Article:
This file photo taken on May 18, 2017, shows police officers investigating an alleged drug dealer killed by unidentified gunman in Manila.
AFP/Noel Celis, File
Philippine Embassy decries Washington Post feature on drug war victim
Patricia Lourdes Viray ( - February 26, 2019 - 11:18am

MANILA, Philippines — The Philippine Embassy in the United States has cried foul over an article of The Washington Post telling the story of one of the victims of the Duterte administration's war on drugs.

In its article titled "This is Manila," The Post narrated the story of Ferdinand Santos, whose body was found floating under a bridge off Pasig River last month.

The victim's legs and arms were tied with a rope while his head wrapped in packing tape when his corpse was discovered on January 14. 

"Whether the deaths are mostly related to Duterte’s war on drugs is unclear. But what connects them all is a kind of numbed silence," the article read.

In a statement relased Tueday (Manila time), the Philippine Embassy insisted that The Post article does not paint a picture of Manila, contrary to its title, "but of a hasty generalization that has no foundation in reality."

"It is disappointing how this article hides behind the guise of journalism to advance an agenda that seeks to discredit the Philippines in the eyes of the international community," the embassy said.

Citing previous surveys of the Social Weather Stations and Pulse Asia, the Philippine Embassy stressed that majority of Filipinos continue to support the government's crackdown against illegal drugs.

The embassy also pointed out that total crime volume decreased by 30 percent, based on Philippine National Police data.

"The PNP believes that there is a strong correlation between illegal drug use and focus crimes," the statement read.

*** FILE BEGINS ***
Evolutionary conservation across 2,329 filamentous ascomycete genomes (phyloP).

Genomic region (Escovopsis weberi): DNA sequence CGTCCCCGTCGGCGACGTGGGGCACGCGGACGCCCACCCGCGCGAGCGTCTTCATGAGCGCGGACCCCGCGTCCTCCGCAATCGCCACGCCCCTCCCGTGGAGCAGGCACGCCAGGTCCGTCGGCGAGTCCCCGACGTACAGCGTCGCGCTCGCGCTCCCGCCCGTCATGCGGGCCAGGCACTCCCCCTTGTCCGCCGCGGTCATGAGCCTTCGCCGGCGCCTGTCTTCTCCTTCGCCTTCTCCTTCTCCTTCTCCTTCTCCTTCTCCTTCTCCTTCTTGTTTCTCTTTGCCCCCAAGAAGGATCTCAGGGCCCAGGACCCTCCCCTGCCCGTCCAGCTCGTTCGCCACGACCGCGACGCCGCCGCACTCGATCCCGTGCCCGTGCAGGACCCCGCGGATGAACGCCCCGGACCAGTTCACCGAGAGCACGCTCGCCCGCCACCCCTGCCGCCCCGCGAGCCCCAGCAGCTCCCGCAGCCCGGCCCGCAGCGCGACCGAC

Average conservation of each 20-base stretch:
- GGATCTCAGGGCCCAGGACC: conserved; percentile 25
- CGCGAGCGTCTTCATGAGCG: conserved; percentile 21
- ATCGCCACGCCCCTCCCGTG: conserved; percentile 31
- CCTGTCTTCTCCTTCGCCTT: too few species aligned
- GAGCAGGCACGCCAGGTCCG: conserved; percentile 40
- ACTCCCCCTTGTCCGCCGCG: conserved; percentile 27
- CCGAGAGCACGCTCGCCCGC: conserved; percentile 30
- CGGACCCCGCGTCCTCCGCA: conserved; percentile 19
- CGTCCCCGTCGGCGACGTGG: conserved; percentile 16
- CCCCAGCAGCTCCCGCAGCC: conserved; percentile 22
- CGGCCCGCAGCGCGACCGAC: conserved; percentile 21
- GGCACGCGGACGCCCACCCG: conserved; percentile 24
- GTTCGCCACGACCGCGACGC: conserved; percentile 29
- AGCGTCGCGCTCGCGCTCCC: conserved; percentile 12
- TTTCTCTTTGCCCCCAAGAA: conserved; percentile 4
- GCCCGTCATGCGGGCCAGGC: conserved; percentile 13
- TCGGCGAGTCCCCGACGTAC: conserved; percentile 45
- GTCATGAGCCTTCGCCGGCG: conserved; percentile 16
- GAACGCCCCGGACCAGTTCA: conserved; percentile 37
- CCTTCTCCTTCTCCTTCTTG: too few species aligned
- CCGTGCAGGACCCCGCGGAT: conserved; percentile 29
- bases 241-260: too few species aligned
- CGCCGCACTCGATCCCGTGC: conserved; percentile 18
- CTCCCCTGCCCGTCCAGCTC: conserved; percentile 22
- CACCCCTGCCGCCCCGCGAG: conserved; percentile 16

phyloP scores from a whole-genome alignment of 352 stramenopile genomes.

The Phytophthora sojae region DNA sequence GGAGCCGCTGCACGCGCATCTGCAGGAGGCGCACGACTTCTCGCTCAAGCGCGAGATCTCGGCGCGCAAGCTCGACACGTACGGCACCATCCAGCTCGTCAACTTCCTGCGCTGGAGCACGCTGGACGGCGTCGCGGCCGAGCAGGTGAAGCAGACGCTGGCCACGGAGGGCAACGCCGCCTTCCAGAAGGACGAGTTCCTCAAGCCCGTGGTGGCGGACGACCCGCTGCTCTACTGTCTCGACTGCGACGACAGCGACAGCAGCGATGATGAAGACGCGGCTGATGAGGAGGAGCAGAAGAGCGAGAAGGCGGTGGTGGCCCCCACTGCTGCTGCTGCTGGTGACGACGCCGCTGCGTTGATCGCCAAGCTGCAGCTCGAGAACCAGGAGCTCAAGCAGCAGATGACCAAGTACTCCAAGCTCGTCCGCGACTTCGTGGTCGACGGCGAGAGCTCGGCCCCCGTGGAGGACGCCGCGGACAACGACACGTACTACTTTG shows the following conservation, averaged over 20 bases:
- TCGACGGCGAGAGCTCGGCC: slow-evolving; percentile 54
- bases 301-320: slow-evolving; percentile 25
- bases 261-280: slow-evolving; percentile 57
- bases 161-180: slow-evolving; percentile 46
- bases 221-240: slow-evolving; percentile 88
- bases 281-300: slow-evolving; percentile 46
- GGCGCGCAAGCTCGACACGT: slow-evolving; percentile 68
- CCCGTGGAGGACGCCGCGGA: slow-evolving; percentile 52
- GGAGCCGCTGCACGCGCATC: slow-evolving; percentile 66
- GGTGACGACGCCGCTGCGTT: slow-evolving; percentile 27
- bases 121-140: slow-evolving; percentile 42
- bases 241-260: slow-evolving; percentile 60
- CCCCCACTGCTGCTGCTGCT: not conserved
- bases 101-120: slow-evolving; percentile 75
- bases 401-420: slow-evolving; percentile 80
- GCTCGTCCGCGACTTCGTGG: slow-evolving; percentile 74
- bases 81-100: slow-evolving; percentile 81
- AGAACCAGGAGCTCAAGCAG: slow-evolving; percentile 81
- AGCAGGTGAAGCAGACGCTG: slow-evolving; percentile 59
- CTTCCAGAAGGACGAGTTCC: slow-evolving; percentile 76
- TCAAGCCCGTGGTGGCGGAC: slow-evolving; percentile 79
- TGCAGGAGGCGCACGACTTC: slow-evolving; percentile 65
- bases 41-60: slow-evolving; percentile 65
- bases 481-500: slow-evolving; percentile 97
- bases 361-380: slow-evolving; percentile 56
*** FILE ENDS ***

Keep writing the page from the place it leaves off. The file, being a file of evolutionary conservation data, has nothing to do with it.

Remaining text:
The embassy also stressed that erring police officers from January 2016 to December 2018 have faced disciplinary actions such as dismissal from service, demotion, suspension, forfeiture of salary, reprimand, restriction and withholding of privileges.

The Philippine embassy reiterated that the country upholds the rule of law and human rights in all of its endeavors.

"We will continue to engage in sincere, constructive and evidence-based dialogue with our international partners in the pursuit of common goals and mutual interests," it said.

The Post article noted that there have been at least 20,000 killings and drug-related deaths since President Rodrigo Duterte assumed office in 2016. This number is based on estimates of rights groups.

Aside from Santos, the main character in the "This is Manila" story, two bodies were also found under the same bridge on the same day the victim was discovered.

New York-based watchdog Human Rights Watch earlier warned that the human rights crisis in the Philippines has "deepened" during Duterte's second year in office.

In its annual report released last month, the human rights watchdog noted that Duterte's drug war has expanded outside Metro Manila.

“President Duterte has used the killing of thousands of largely poor drug suspects as a tool to bolster his popularity. He’s also targeting anyone who might undermine that popularity, from outspoken senators to journalists documenting his abuses,” HRW Asia director Brad Adams said.

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